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Genomics, Epigenomics and Bioinformatics

VIOPLOTS

VIOPLOTS

IPA Treemap

IPA Treemap

Automatic Outliers

Automatic Outliers

QC Coverage Report

QC Coverage Report

In the last decade, the fields of genomics, proteomics, imaging and neuro-recording have seen extraordinary advances in high-throughput genome-scale data acquisition and analysis capabilities. The data so acquired enable unprecedented descriptions of complex biological systems (cells, tissues, organisms) through quantitative and qualitative modeling.
Such high-end bioinformatics applications push the envelope of both computational speed and storage space. With the advent of supercomputers, faster and more capable computer architectures enable researchers to tackle some of their most challenging computational problems.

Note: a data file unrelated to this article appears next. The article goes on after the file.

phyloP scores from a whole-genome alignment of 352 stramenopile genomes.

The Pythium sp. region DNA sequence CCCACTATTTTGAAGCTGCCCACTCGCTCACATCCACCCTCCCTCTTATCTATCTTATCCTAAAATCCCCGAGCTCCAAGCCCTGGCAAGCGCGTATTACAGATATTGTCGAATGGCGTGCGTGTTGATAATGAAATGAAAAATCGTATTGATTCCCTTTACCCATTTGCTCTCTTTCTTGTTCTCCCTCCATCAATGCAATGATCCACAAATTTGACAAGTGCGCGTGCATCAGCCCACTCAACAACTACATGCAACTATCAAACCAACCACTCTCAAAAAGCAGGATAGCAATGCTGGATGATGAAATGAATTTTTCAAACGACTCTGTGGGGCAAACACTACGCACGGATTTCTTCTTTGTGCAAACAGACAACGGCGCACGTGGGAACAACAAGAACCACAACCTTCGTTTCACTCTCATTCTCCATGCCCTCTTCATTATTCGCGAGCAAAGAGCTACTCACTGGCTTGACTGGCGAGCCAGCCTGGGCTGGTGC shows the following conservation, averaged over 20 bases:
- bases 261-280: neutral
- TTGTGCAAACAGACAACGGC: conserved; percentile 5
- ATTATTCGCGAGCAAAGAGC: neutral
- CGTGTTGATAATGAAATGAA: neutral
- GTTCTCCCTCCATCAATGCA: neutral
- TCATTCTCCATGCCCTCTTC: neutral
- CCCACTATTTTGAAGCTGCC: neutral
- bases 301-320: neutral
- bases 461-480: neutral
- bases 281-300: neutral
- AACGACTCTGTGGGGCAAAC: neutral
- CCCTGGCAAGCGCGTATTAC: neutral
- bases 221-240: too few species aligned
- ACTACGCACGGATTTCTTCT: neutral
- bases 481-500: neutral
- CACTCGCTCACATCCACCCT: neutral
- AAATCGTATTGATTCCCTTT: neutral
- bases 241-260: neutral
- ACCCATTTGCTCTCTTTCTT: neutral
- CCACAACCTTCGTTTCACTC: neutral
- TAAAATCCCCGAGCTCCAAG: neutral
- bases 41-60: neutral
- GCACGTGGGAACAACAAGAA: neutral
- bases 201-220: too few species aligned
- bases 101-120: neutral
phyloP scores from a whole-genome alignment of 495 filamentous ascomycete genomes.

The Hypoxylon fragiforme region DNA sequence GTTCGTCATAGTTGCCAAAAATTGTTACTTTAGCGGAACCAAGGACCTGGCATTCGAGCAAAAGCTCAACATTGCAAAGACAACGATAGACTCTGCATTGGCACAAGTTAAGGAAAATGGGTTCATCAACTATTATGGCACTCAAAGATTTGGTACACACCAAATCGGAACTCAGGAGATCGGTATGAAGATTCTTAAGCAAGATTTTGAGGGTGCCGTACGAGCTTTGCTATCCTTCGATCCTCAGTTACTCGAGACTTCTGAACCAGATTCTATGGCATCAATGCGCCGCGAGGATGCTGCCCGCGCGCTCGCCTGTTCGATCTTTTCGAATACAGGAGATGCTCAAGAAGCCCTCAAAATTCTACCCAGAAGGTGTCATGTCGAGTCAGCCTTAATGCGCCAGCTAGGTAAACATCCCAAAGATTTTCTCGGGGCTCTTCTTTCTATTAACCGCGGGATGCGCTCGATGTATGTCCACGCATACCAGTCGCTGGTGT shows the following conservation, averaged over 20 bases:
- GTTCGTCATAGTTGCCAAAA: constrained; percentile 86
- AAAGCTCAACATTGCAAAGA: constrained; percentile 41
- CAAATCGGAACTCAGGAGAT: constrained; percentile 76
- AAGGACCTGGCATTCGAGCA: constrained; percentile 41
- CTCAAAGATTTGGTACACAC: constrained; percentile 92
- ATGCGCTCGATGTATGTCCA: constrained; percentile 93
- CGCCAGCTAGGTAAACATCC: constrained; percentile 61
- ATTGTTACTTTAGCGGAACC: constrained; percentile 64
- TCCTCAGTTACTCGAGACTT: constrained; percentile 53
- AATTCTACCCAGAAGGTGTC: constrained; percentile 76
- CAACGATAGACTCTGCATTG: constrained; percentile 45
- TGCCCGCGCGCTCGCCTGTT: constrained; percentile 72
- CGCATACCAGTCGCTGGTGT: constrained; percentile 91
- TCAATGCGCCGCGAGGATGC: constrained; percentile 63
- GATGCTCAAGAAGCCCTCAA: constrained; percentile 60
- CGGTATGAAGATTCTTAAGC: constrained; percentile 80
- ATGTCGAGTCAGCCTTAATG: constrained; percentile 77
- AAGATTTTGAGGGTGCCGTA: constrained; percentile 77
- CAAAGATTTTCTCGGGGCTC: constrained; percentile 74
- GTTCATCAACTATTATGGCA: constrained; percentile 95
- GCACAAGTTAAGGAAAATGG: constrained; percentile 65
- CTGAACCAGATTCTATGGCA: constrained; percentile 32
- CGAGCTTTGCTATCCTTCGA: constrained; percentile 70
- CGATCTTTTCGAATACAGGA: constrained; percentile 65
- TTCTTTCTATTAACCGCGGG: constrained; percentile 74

Next-generation Sequencing Applications



DNA sequencing is used for far more than actually reading the DNA sequence. The advent of massive parallel DNA sequencing (synonyms: shotgun sequencing, next-generation sequencing, deep sequencing) has enabled researchers to do quantitative counting of RNA and DNA molecules, which can be combined with more spophisticated biochemical set-ups allowing the interrogation of active transcription (RNA-seq, PRO-seq, GRO-seq) as well as egpigenetic DNA modifications (bisulfite sequencing), insights about protein-DNA interactions and histone mark distributions (ChIP-seq), the 3D structure of chromatin (ChIA-PET, ChIP-seq), and many more. Even antibody-stainings typically used for FACS analyses can now be translated into DNA reads (CITE-seq).

The figure above taken from Frese et al., 2013, highlights some of the most commonly applied seq-based applications. For more details about the different high-throughput sequencing platforms and applications, see Goodwin et al., 2016 and Reuter et al., 2015.

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